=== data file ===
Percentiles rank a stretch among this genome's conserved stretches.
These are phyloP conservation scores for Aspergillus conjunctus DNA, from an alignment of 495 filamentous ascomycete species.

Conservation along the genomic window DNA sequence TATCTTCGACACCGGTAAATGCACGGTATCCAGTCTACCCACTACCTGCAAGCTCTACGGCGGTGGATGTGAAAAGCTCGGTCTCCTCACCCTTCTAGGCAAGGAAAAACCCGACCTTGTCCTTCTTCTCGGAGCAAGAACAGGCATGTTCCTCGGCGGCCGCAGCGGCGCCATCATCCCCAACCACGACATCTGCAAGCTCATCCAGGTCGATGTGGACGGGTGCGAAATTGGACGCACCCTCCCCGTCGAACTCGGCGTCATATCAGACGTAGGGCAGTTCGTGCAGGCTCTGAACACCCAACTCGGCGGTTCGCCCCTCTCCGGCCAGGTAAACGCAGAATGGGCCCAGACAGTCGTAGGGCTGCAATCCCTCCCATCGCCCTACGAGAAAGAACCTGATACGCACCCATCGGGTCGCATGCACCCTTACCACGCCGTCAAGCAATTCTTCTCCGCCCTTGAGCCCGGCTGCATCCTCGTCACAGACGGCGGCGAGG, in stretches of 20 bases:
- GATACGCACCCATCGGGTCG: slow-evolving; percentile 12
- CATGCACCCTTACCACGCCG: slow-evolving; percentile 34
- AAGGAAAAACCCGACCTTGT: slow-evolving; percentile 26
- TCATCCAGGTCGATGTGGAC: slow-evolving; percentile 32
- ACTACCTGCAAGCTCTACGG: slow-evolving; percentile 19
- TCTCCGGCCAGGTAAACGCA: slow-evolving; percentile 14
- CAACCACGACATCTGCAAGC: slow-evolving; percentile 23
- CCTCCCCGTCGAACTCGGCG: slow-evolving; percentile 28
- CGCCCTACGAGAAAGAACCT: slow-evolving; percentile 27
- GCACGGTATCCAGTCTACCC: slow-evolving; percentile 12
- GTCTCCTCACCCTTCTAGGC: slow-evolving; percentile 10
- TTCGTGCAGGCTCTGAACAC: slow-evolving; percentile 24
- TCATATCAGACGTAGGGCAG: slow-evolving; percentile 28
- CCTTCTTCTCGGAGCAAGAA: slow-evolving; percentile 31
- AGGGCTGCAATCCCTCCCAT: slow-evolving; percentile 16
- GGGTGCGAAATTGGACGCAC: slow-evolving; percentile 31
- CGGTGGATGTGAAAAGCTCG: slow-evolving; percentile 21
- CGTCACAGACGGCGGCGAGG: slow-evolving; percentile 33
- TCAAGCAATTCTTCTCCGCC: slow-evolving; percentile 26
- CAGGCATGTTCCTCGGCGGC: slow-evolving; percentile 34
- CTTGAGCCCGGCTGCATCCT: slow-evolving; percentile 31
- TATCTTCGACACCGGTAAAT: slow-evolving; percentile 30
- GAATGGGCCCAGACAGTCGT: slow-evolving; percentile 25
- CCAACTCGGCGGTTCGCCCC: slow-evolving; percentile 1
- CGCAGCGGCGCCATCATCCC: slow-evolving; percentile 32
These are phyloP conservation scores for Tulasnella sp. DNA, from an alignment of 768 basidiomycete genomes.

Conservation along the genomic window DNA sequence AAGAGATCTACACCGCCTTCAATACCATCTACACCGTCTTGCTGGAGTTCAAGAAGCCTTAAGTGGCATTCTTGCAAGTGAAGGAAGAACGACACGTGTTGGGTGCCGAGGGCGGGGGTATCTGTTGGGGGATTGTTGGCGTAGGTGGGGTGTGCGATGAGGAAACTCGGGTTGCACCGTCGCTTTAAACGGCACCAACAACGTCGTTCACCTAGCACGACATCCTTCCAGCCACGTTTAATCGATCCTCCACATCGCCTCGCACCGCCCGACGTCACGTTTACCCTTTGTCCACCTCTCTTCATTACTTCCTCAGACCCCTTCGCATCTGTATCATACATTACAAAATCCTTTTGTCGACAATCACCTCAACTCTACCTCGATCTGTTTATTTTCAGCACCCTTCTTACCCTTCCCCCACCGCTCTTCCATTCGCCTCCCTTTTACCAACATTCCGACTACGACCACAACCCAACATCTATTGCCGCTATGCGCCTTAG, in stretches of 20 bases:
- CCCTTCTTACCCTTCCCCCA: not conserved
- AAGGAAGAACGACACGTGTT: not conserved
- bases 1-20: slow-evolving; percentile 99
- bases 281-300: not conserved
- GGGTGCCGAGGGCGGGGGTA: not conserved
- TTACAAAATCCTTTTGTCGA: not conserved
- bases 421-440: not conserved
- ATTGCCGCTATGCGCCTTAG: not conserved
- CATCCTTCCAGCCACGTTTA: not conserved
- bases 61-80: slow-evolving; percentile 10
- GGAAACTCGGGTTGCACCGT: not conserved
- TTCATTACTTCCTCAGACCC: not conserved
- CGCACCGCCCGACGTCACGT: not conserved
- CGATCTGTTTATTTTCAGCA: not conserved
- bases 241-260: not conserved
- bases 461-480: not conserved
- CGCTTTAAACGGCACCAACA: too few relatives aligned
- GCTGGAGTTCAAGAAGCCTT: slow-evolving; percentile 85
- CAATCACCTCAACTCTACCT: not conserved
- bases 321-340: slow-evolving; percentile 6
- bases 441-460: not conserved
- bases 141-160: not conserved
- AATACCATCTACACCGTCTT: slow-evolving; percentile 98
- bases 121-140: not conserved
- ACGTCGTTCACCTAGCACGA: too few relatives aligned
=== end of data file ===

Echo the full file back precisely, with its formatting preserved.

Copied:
Percentiles rank a stretch among this genome's conserved stretches.
These are phyloP conservation scores for Aspergillus conjunctus DNA, from an alignment of 495 filamentous ascomycete species.

Conservation along the genomic window DNA sequence TATCTTCGACACCGGTAAATGCACGGTATCCAGTCTACCCACTACCTGCAAGCTCTACGGCGGTGGATGTGAAAAGCTCGGTCTCCTCACCCTTCTAGGCAAGGAAAAACCCGACCTTGTCCTTCTTCTCGGAGCAAGAACAGGCATGTTCCTCGGCGGCCGCAGCGGCGCCATCATCCCCAACCACGACATCTGCAAGCTCATCCAGGTCGATGTGGACGGGTGCGAAATTGGACGCACCCTCCCCGTCGAACTCGGCGTCATATCAGACGTAGGGCAGTTCGTGCAGGCTCTGAACACCCAACTCGGCGGTTCGCCCCTCTCCGGCCAGGTAAACGCAGAATGGGCCCAGACAGTCGTAGGGCTGCAATCCCTCCCATCGCCCTACGAGAAAGAACCTGATACGCACCCATCGGGTCGCATGCACCCTTACCACGCCGTCAAGCAATTCTTCTCCGCCCTTGAGCCCGGCTGCATCCTCGTCACAGACGGCGGCGAGG, in stretches of 20 bases:
- GATACGCACCCATCGGGTCG: slow-evolving; percentile 12
- CATGCACCCTTACCACGCCG: slow-evolving; percentile 34
- AAGGAAAAACCCGACCTTGT: slow-evolving; percentile 26
- TCATCCAGGTCGATGTGGAC: slow-evolving; percentile 32
- ACTACCTGCAAGCTCTACGG: slow-evolving; percentile 19
- TCTCCGGCCAGGTAAACGCA: slow-evolving; percentile 14
- CAACCACGACATCTGCAAGC: slow-evolving; percentile 23
- CCTCCCCGTCGAACTCGGCG: slow-evolving; percentile 28
- CGCCCTACGAGAAAGAACCT: slow-evolving; percentile 27
- GCACGGTATCCAGTCTACCC: slow-evolving; percentile 12
- GTCTCCTCACCCTTCTAGGC: slow-evolving; percentile 10
- TTCGTGCAGGCTCTGAACAC: slow-evolving; percentile 24
- TCATATCAGACGTAGGGCAG: slow-evolving; percentile 28
- CCTTCTTCTCGGAGCAAGAA: slow-evolving; percentile 31
- AGGGCTGCAATCCCTCCCAT: slow-evolving; percentile 16
- GGGTGCGAAATTGGACGCAC: slow-evolving; percentile 31
- CGGTGGATGTGAAAAGCTCG: slow-evolving; percentile 21
- CGTCACAGACGGCGGCGAGG: slow-evolving; percentile 33
- TCAAGCAATTCTTCTCCGCC: slow-evolving; percentile 26
- CAGGCATGTTCCTCGGCGGC: slow-evolving; percentile 34
- CTTGAGCCCGGCTGCATCCT: slow-evolving; percentile 31
- TATCTTCGACACCGGTAAAT: slow-evolving; percentile 30
- GAATGGGCCCAGACAGTCGT: slow-evolving; percentile 25
- CCAACTCGGCGGTTCGCCCC: slow-evolving; percentile 1
- CGCAGCGGCGCCATCATCCC: slow-evolving; percentile 32
These are phyloP conservation scores for Tulasnella sp. DNA, from an alignment of 768 basidiomycete genomes.

Conservation along the genomic window DNA sequence AAGAGATCTACACCGCCTTCAATACCATCTACACCGTCTTGCTGGAGTTCAAGAAGCCTTAAGTGGCATTCTTGCAAGTGAAGGAAGAACGACACGTGTTGGGTGCCGAGGGCGGGGGTATCTGTTGGGGGATTGTTGGCGTAGGTGGGGTGTGCGATGAGGAAACTCGGGTTGCACCGTCGCTTTAAACGGCACCAACAACGTCGTTCACCTAGCACGACATCCTTCCAGCCACGTTTAATCGATCCTCCACATCGCCTCGCACCGCCCGACGTCACGTTTACCCTTTGTCCACCTCTCTTCATTACTTCCTCAGACCCCTTCGCATCTGTATCATACATTACAAAATCCTTTTGTCGACAATCACCTCAACTCTACCTCGATCTGTTTATTTTCAGCACCCTTCTTACCCTTCCCCCACCGCTCTTCCATTCGCCTCCCTTTTACCAACATTCCGACTACGACCACAACCCAACATCTATTGCCGCTATGCGCCTTAG, in stretches of 20 bases:
- CCCTTCTTACCCTTCCCCCA: not conserved
- AAGGAAGAACGACACGTGTT: not conserved
- bases 1-20: slow-evolving; percentile 99
- bases 281-300: not conserved
- GGGTGCCGAGGGCGGGGGTA: not conserved
- TTACAAAATCCTTTTGTCGA: not conserved
- bases 421-440: not conserved
- ATTGCCGCTATGCGCCTTAG: not conserved
- CATCCTTCCAGCCACGTTTA: not conserved
- bases 61-80: slow-evolving; percentile 10
- GGAAACTCGGGTTGCACCGT: not conserved
- TTCATTACTTCCTCAGACCC: not conserved
- CGCACCGCCCGACGTCACGT: not conserved
- CGATCTGTTTATTTTCAGCA: not conserved
- bases 241-260: not conserved
- bases 461-480: not conserved
- CGCTTTAAACGGCACCAACA: too few relatives aligned
- GCTGGAGTTCAAGAAGCCTT: slow-evolving; percentile 85
- CAATCACCTCAACTCTACCT: not conserved
- bases 321-340: slow-evolving; percentile 6
- bases 441-460: not conserved
- bases 141-160: not conserved
- AATACCATCTACACCGTCTT: slow-evolving; percentile 98
- bases 121-140: not conserved
- ACGTCGTTCACCTAGCACGA: too few relatives aligned